How to use lesson observations effectively to develop teacher’s subject knowledge

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Take a closer look at feedback after lesson observations and see how it can improve subject knowledge

When you are observing a lesson, it is important to recognise that a lesson does not happen in isolation. A considerable amount of work has taken place which might not be visible to the observer. The classroom is a complex adaptive system, comprised of many things with a high level of interactivity. For example, the profile of the students, the subject knowledge of the teacher, what lesson this is in the sequence of lessons and the room the students are in. These considerations inform a teacher’s choices for a lesson and lesson observations are an important part of a teacher’s development, if handled badly, they can raise more questions, uncertainty and not achieve the desired outcome – to support professional development.

Lesson observation in schools is ubiquitous and should be handled sympathetically. The question is, how does an intervention like a lesson observation support professional development? Ideally the observations and targets that the observer makes contribute to improving the practice of the observed person and they value the observation.

Focused feedback

To develop a teacher’s subject knowledge the observer must be a subject specialist and give their specialist insight on how to improve the next lesson. Subject specialists will often know what misconceptions or conceptual difficulties pupils might have, which is invaluable information to share. Often it is a challenge to do this in the time available for feedback, so it is important to be focused with the feedback and provide the teacher with actionable targets.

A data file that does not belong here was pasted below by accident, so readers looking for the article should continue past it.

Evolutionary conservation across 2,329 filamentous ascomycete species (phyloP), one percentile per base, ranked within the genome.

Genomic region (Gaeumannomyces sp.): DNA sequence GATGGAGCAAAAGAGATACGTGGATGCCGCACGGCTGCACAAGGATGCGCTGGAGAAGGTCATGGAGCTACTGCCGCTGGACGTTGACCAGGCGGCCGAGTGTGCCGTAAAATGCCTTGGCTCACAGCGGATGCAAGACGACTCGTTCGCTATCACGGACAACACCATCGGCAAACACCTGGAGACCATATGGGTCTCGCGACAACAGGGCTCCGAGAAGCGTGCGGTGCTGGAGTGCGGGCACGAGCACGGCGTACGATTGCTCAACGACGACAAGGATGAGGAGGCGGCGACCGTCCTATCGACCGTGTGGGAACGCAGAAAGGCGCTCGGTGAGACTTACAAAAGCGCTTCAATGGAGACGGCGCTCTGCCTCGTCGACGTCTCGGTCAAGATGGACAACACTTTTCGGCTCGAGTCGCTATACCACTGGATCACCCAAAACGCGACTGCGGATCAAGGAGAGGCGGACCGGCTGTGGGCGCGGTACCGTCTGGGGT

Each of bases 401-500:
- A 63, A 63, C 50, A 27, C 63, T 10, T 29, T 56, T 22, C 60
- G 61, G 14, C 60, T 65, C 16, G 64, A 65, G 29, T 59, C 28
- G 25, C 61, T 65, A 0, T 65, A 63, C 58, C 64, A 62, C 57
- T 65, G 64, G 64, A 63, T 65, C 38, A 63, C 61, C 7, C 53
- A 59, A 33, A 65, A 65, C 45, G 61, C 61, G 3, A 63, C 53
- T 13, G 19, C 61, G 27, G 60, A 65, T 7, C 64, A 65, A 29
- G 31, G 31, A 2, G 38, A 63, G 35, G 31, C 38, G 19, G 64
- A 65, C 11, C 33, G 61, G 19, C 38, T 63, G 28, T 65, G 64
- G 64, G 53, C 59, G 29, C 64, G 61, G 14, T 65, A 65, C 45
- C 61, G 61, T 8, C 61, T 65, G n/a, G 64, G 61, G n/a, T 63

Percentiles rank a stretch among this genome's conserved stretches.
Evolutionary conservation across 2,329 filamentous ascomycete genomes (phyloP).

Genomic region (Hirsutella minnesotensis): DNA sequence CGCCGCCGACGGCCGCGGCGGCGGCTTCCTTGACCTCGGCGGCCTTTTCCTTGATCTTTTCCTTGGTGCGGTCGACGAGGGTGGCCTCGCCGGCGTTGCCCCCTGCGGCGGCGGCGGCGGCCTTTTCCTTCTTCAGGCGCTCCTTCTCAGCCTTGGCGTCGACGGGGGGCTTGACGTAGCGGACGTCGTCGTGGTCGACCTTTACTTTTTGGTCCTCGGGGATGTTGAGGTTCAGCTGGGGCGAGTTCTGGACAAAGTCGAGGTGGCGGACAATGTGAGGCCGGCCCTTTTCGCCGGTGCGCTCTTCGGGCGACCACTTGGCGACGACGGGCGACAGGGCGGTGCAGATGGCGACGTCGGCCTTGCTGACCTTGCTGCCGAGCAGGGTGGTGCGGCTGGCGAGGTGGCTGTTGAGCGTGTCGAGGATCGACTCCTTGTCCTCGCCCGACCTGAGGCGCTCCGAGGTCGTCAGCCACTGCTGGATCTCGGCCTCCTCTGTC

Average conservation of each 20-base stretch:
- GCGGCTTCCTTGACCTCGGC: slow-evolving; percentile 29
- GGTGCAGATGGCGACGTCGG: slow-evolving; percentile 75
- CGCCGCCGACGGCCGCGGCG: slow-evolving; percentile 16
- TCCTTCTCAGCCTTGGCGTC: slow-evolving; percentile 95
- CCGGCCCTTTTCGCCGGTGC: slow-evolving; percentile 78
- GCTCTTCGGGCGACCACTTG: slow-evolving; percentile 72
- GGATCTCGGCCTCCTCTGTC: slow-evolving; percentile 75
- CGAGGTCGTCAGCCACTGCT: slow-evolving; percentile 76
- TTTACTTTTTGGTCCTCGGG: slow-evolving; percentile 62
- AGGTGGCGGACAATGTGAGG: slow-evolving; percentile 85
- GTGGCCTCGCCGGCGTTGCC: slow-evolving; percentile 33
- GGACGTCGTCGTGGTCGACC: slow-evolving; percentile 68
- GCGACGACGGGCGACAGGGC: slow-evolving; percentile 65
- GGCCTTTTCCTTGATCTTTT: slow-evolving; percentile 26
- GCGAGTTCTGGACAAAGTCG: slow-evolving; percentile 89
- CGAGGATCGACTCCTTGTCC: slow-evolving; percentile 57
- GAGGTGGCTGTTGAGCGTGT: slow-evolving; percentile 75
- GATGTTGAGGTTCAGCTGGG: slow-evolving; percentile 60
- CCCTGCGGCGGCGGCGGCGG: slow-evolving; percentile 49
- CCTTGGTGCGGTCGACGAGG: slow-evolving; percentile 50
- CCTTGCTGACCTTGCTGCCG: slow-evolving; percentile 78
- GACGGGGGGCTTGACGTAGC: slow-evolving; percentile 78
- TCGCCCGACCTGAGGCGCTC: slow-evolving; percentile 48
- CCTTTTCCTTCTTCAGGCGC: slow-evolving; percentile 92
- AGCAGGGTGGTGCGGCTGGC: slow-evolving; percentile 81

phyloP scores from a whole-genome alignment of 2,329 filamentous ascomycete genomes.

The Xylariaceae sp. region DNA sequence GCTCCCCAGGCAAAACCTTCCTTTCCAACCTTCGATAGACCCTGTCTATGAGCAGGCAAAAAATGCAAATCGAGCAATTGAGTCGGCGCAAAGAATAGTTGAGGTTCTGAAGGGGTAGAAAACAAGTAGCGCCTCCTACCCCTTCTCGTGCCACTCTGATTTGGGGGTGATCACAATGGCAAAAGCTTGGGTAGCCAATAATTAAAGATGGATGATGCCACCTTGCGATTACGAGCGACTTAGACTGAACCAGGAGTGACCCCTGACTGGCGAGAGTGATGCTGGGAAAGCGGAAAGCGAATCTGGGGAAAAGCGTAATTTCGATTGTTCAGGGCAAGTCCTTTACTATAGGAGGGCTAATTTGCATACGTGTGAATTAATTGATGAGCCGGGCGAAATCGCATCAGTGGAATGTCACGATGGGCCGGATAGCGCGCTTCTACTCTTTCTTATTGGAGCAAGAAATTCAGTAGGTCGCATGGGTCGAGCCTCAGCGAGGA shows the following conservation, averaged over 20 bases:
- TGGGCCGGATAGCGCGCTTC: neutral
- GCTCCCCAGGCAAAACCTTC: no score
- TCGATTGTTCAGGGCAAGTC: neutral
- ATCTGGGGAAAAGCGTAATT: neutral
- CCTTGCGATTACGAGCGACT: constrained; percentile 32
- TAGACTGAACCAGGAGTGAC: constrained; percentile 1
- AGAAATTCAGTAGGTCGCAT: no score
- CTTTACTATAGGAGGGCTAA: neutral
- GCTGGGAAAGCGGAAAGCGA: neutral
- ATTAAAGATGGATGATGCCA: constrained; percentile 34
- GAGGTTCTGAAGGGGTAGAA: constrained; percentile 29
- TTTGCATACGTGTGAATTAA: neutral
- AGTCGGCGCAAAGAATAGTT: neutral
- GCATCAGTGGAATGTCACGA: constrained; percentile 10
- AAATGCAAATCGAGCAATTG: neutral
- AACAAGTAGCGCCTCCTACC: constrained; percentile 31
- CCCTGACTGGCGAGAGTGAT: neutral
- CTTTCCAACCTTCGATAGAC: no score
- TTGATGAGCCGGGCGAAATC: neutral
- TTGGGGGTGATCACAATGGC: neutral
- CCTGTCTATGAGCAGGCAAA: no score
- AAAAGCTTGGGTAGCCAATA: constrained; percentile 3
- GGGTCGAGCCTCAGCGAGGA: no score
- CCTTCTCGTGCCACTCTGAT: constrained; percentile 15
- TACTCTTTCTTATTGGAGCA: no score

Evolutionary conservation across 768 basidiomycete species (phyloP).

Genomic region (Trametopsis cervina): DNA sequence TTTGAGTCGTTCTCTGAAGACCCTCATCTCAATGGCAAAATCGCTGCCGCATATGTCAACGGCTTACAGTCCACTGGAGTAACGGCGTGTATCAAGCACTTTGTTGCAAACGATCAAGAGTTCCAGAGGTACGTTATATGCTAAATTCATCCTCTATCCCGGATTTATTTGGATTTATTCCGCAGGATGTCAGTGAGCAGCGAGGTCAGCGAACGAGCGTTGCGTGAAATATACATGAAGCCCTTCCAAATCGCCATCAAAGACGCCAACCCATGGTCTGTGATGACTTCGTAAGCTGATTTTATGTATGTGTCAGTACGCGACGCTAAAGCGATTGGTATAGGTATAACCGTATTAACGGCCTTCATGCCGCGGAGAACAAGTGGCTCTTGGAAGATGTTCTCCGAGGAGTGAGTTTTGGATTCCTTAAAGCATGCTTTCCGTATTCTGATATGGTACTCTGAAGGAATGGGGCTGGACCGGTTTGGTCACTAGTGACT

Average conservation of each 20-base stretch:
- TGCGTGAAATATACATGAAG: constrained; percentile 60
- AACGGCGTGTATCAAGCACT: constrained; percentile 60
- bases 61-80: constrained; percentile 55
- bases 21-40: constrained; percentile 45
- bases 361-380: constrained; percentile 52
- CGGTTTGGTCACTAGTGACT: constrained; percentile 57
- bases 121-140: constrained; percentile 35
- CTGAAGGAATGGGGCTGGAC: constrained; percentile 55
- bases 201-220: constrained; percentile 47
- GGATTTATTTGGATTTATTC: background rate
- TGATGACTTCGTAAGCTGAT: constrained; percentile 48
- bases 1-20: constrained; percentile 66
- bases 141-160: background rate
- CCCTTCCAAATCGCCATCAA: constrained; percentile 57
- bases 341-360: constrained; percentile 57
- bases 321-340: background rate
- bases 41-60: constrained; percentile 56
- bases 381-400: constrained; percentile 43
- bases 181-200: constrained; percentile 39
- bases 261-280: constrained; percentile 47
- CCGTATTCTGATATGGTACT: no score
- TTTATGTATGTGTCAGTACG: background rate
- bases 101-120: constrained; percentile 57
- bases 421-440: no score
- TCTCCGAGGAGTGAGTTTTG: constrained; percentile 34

The type of feedback given to the teacher is variable. Some observers focus on classroom management, some on generic pedagogy, others on subject knowledge. Effective lesson observation feedback will take note of all three, but this is not always possible when observing outside of specialism. As a teacher trainer, I have read lesson observations from teacher mentors where you would be hard-pressed to identify the subject being taught, such was the generic level of comments. For example, ‘Reviewed answers – hands-up questioning to gauge their understanding’ or ‘Hands-up questioning used to assess students’ answers. Students self-assess their work.’

Improve subject knowledge, help inform the planning of the next lesson, and have a positive impact on student outcomes